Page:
The flat bodies of crabs are a unique adaptation that allows them to navigate through tight spaces with ease. This feature is particularly useful for species that live in rocky or coral habitats, where they may need to hide from predators or find shelter during high tides. By flattening their bodies, crabs can reduce their surface area and squeeze into narrow crevices without getting stuck. Additionally, some species have specialized appendages, such as flattened legs or claws, which help them grip surfaces while maneuvering in confined spaces. Overall, the ability to flatten their bodies gives crabs greater flexibility and enhances their survival strategies in challenging environments.

13. False Crabs

A strawberry hermit crab in profile standing on a piece of wood against a black background

Hermit crabs are false crabs

©Lauren Suryanata/

Crabs are fascinating creatures that come in many different shapes and sizes. In fact, there are two distinct types of crabs: true crabs and false crabs. True crabs, also known as brachyurans, have very short abdomens and use four pairs of long legs for walking and two for pinching, for a total of 10 crab legs. This gives them a distinctive look that is instantly recognizable to anyone who has ever seen one scuttle along the beach or ocean floor.

Some examples of true crabs include blue crabs, spider crabs, and ghost crabs. Blue crab is one of the most popular species among seafood lovers due to their sweet meat flavor. Spider crab’s elongated body provides camouflage while they walk on seaweed-covered rocks or sandy bottoms with ease using their sharp claws which can be up to 10 inches long! Meanwhile, ghost crabs are known for their speed – they can run up to 10 miles per hour!

False crabs, on the other hand, which fall under the category of anomurans have a longer abdominal section with fewer walking legs compared to true ones. Though this may make them appear less “crab-like” than their counterparts at first glance these creatures still share several similarities with true ones such as having hard exoskeletons covering their bodies.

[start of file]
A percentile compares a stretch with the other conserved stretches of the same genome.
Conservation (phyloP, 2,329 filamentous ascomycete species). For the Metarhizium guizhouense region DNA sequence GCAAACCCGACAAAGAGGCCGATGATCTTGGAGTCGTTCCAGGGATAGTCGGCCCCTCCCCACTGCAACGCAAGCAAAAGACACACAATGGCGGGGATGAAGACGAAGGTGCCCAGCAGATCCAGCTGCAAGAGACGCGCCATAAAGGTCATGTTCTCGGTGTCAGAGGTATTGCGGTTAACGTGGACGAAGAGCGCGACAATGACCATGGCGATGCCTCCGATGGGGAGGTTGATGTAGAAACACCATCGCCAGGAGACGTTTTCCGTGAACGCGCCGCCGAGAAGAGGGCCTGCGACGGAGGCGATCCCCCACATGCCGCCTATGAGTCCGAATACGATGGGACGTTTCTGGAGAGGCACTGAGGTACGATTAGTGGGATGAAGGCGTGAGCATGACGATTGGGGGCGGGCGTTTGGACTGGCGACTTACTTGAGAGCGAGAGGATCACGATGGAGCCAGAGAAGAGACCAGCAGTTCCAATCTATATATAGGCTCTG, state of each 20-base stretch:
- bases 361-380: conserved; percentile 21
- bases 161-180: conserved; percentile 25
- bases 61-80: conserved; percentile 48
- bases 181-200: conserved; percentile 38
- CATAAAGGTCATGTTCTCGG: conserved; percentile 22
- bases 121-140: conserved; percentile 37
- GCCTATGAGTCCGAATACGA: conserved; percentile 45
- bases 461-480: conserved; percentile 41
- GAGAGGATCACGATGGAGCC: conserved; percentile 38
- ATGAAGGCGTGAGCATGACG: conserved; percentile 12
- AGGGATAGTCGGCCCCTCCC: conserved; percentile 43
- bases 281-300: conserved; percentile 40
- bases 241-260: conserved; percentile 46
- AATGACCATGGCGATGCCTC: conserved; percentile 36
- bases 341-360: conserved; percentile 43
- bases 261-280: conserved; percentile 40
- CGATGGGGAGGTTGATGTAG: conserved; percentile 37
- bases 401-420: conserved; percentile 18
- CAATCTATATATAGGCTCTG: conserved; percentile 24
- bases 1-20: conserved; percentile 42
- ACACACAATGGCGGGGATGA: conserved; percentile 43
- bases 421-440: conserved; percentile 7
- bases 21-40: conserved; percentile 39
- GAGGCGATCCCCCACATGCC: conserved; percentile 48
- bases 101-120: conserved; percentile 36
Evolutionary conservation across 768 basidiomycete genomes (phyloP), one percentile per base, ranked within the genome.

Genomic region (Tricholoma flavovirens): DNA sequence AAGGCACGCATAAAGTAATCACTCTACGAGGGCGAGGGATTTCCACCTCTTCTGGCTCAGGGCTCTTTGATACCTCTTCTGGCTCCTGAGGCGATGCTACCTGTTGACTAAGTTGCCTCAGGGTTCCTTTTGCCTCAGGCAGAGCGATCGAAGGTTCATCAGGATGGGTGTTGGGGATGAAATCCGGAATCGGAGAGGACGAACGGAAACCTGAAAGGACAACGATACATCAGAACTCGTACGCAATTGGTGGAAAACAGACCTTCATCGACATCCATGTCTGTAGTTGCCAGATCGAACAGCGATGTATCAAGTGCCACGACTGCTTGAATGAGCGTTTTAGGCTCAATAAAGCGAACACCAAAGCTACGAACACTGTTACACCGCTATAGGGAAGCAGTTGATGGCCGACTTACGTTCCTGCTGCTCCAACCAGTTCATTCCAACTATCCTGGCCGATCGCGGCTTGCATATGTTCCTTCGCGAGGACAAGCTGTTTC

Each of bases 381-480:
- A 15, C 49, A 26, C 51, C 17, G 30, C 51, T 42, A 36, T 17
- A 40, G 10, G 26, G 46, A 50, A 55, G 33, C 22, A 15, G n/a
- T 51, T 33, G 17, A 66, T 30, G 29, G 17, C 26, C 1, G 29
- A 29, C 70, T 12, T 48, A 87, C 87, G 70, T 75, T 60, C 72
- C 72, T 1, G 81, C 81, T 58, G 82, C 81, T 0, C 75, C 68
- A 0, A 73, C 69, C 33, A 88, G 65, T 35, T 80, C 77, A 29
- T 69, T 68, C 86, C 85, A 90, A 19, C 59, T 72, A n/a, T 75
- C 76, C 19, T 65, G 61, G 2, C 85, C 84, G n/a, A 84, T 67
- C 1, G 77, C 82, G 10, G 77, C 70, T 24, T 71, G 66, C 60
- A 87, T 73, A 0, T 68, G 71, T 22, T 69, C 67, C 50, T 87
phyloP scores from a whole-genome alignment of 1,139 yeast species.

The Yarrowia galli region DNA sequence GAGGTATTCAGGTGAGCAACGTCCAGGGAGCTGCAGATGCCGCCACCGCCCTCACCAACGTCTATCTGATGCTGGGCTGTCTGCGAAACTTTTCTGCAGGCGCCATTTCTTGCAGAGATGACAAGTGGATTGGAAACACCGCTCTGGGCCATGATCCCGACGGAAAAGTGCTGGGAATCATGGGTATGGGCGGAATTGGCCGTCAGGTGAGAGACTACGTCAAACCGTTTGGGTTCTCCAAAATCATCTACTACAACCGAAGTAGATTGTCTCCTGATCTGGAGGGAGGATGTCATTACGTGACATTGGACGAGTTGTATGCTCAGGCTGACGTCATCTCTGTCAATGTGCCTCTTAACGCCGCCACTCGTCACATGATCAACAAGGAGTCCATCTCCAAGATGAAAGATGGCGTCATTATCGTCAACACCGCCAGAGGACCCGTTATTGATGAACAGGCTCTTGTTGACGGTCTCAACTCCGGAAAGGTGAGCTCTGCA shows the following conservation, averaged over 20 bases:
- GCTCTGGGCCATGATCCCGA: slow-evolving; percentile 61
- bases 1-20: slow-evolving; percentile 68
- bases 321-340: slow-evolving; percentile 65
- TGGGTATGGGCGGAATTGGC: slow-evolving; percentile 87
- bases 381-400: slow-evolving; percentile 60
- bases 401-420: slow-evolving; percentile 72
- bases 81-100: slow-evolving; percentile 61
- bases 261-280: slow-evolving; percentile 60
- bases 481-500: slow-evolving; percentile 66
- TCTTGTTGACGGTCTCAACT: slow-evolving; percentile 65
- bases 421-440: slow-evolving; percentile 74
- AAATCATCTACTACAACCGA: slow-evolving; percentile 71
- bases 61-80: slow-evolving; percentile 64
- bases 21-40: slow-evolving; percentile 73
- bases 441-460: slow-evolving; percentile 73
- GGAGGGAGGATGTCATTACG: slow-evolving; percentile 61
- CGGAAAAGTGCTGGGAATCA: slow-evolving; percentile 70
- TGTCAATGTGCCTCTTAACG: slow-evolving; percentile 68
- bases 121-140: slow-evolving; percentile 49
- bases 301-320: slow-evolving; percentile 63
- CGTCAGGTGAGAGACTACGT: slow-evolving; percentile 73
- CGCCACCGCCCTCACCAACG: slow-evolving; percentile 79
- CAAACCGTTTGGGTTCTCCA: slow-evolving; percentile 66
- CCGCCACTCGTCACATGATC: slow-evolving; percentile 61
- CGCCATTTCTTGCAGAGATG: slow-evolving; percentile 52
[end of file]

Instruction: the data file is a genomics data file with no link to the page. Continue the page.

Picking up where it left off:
Examples of false crab species include hermit crabs which are commonly found inhabiting empty shells from other animals like snails or clams and the king crab.

14. Amazing Crab Vision

Crab eyes are a fascinating feature of these crustaceans. They possess large compound eyes that are composed of hundreds of tiny lenses, each with its own cornea and crystalline cone. These lenses work together to create a mosaic image for the crab, allowing it to see in almost every direction at once.

This visual system is incredibly sophisticated and efficient, as it allows crabs to detect even the slightest movements and changes in their environment. Furthermore, some species have evolved specialized adaptations in their eyes to help them navigate different habitats or find prey more effectively.

For example, many deep-sea crabs have developed larger pupils and more sensitive photoreceptors to maximize their ability to detect bioluminescent creatures living at great depths. Other species might have flattened lenses that allow them to better perceive objects on the seafloor or in murky waters.

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About the Author

Heather Hall is a writer at A-Z Animals, where her primary focus is on plants and animals. Heather has been writing and editing since 2012 and holds a Bachelor of Science in Horticulture. As a resident of the Pacific Northwest, Heather enjoys hiking, gardening, and trail running through the mountains with her dogs.